Similar free online lecture services for elementary, middle, and high school students, such as "EBSi," provided by the public broadcaster EBS, and "Gangnam Ingang," run by the Gangnam District Office in Seoul, have already been in operation for a considerable period of time. Additionally, doubts have emerged over whether such deep-rooted problems as educational disparities and learning deficits among different socioeconomic groups will be resolved simply by offering more free online lectures.

"Most online lectures by such top instructors can already be taken free of charge on EBSi," said Gu Bon-chang, director of the policy bureau of "World Without Worries about Shadow Education," a civil society organization devoted to ending Korea's problems in education, in particular, the issue of excessive academic competition.


"The SMG's claim that Seoul Learn is not a policy that promotes private education also lacks logic, as the brands of the private education companies are visible through the lecture platform. From the moment when students start using the platform, they will become the targets of marketing from these private education companies," Gu said.

People pass a building housing the offices of private academies in Seoul in this Aug. 28, 2020 photo. Yonhap
People pass a building housing the offices of private academies in Seoul in this Aug. 28, 2020 photo. Yonhap

Gu stated that this project of the SMG implies that students should study as much as they want in private academies, rather than in public schools. However, this implication in fact contradicts the central government's policy to strengthen public education.

It was also pointed out that an online learning platform is not a fundamental solution to educational disparities.

"So far, many plans to expand online classes have been proposed, but the education disparity issue has not yet been solved. This fact means that the emotional bonding that occurs between teachers and students in person is critical, and that online classes cannot produce that," said Park Geun-byeong, the leader of the Seoul Teachers' Union.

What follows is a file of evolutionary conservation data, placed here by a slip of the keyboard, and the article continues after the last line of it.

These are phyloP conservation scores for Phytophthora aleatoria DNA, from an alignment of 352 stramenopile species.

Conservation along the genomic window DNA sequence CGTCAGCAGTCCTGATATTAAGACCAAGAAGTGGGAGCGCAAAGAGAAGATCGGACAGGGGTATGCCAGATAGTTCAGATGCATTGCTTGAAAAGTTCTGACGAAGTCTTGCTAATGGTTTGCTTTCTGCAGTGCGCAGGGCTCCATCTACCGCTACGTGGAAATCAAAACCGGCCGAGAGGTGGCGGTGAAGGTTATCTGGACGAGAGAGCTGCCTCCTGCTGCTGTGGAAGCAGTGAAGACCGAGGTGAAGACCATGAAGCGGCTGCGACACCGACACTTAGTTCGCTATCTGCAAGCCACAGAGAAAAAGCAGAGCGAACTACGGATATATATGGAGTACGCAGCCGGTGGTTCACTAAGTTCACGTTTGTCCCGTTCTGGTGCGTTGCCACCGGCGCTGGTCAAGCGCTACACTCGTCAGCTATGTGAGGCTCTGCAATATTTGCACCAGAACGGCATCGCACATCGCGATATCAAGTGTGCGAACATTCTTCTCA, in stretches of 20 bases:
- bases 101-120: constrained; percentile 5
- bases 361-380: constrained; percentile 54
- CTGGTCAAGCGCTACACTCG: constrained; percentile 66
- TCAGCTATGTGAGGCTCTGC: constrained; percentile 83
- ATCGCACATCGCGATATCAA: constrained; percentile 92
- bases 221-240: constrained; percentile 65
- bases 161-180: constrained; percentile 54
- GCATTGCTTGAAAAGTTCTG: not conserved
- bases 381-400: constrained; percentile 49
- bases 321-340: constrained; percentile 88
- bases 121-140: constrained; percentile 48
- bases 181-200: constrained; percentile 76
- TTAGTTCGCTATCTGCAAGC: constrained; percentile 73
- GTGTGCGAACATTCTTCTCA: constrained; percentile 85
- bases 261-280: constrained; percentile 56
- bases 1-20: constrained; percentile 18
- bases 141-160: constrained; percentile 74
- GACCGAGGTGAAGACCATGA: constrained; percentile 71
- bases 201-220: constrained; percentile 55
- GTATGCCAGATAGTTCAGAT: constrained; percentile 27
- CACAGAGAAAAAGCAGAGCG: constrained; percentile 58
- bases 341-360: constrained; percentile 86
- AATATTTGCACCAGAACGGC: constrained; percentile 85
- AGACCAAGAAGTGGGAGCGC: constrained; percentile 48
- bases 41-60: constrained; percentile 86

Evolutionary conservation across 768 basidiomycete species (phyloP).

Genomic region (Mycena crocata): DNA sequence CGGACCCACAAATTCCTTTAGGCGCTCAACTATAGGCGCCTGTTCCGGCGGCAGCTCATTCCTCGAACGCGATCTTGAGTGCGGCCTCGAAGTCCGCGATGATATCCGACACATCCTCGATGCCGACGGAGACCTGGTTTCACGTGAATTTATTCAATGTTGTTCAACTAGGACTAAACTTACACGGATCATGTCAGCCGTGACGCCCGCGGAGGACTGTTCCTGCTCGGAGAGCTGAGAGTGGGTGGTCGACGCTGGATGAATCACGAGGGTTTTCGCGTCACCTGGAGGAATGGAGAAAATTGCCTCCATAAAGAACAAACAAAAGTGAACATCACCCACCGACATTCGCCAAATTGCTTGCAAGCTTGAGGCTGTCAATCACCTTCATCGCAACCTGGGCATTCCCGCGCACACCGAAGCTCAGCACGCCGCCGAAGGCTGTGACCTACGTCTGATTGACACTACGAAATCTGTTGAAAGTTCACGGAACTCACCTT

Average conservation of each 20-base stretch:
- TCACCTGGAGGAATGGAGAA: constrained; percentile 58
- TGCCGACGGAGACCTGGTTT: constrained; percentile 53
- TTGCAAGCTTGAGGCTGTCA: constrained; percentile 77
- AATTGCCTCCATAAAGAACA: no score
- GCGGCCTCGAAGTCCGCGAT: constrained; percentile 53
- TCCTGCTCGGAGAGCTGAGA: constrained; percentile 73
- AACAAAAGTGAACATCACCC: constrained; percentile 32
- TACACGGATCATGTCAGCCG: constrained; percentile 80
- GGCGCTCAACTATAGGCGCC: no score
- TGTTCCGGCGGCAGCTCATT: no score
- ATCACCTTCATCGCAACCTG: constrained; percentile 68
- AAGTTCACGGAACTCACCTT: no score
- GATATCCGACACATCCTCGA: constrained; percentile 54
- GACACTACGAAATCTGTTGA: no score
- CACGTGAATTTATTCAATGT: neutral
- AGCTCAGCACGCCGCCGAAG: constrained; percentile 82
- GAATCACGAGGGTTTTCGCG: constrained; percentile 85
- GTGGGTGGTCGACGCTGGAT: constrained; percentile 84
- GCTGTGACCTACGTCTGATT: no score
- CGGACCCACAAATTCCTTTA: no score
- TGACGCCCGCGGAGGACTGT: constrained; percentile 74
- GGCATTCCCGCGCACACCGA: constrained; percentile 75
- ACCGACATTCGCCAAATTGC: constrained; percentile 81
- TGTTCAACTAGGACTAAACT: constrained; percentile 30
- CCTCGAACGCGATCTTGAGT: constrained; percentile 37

"In fact, this is the main reason why the central government is trying to expand in-person classes, but Seoul Learn is completely going against this trend," Park said.

Even private academies are mostly centered on in-person classes. According to a survey on the private education expenses of middle and high school students in 2020 conducted by the Ministry of Education and the Statistics Korea, announced in March, the students paid 499,000 won for in-person hagwon classes last year, followed by 366,000 won for individual tutoring lessons, 262,000 won for group tutoring lessons, and 117,000 won, the smallest amount, for online lectures.

In response to such criticism, the SMG reiterated that the key of Seoul Learn is to provide "fair opportunities" to students.

"Education within public schools should be done at the schools, but it is the responsibility of the city government to support education that takes place outside of schools," Lee said.

"Students from low-income families have the problem of not being able to attend private academy lectures even if they want to. We hope that people understand that this project intends to give them a fair chance to receive the same education."

Lee also said that the private academies provide their lecture content at around 25 percent of market prices, so the criticism that the project only benefits the companies currently is not precisely the case.


Bahk Eun-ji ejb@koreatimes.co.kr